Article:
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Does This Seem Like a Good Thing for Lawyers to Do?


Judge Ungaro will be deciding this incendiary motion alleging serious misconduct by defendant's counsel in a suit over self-storage insurance policies:
Public Storage’s counsel solicited putative class members, with interests adverse to Public Storage, to forfeit their rights and assist Public Storage’s defense.1 To do so, Public Storage and its counsel committed a number of ethical violations, including undertaking conflicted representations, providing a financial inducement to at least one witness who provided favorable testimony, and violations of the duty of candor.

Through that campaign, Public Storage obtained at least ten declarations from putative class members who, in declarations drafted by Public Storage’s lawyers, purport to desire to opt out of the class. Public Storage’s counsel undertook to represent these declarants, all of whom had interests patently adverse to Public Storage, and seemingly advised them, contrary to their own interests, to “opt-out” of the putative class and submit a declaration that Public Storage believed would be harmful to the class’ likelihood of recovery. Worse still, Arthur Biringer, received a financial incentive from Public Storage. Of course, “[j]ustice must not be bought or sold.” Golden Door Jewelry Creations, Inc. v. Lloyds Underwriters Non-Marine Ass’n, 865 F. Supp. 1516, 1525 (S.D. Fla. 1994).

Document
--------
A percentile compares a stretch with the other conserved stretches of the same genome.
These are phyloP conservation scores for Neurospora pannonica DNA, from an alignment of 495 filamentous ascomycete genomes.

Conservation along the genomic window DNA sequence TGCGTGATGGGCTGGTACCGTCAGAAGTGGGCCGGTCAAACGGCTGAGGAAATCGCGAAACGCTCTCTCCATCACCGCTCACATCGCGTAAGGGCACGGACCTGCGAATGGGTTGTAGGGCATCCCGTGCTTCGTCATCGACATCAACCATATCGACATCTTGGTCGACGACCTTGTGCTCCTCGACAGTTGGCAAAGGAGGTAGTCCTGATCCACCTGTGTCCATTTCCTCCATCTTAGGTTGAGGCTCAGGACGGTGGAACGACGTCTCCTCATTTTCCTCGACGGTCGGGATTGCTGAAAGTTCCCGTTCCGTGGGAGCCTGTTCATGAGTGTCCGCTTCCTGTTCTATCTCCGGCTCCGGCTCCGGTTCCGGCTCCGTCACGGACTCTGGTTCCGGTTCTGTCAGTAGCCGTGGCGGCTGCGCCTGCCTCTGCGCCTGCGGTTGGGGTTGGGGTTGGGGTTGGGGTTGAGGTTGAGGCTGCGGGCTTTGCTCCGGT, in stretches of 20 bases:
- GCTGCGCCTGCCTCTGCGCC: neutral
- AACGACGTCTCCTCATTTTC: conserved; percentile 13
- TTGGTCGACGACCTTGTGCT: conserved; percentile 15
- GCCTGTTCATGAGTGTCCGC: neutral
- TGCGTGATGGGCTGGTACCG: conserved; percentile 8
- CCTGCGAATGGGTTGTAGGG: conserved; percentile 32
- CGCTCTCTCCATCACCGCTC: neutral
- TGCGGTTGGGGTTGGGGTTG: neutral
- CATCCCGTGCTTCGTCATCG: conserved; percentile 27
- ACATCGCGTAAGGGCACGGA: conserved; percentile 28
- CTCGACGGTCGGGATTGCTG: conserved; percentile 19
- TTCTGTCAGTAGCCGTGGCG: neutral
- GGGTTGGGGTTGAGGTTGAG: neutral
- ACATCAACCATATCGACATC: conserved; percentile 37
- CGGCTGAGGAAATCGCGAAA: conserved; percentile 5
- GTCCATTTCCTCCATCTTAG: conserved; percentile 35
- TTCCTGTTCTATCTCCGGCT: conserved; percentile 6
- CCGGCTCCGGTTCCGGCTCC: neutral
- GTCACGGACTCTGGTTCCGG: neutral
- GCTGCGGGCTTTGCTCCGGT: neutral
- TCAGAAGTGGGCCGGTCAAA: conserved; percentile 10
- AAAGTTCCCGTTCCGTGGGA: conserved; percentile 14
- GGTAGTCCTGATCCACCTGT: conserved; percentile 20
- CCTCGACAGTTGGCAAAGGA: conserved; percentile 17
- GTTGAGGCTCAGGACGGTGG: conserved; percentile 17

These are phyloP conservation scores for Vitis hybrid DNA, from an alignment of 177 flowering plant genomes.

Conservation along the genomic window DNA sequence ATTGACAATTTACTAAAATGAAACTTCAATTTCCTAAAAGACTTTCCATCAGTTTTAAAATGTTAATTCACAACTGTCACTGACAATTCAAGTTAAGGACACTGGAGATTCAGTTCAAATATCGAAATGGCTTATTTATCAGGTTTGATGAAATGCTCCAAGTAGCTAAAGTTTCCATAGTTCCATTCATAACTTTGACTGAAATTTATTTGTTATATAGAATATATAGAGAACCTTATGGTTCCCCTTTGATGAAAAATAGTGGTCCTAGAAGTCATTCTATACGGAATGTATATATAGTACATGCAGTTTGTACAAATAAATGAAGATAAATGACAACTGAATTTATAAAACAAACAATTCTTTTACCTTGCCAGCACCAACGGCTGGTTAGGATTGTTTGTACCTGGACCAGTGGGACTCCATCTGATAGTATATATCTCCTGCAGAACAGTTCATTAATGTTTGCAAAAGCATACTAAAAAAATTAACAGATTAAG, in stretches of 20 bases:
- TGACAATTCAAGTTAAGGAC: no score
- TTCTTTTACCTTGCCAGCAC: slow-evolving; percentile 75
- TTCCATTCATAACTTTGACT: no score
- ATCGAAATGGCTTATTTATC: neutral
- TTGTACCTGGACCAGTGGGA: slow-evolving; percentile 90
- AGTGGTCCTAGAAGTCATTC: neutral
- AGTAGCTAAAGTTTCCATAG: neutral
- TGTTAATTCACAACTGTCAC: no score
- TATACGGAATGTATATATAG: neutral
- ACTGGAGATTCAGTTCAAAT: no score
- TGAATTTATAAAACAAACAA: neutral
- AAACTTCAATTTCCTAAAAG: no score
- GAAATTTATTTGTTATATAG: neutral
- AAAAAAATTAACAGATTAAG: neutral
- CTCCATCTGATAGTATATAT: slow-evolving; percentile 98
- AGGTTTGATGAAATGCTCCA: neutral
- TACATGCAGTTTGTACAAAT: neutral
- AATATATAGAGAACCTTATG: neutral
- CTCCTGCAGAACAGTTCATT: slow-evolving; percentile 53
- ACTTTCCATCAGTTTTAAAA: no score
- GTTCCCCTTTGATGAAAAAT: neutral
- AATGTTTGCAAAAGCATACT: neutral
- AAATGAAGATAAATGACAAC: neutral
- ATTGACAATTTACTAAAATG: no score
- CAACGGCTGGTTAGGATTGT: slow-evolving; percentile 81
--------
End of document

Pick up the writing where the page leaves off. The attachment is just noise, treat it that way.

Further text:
Remember there are two (or more) sides to every story, but we will be following this one closely.

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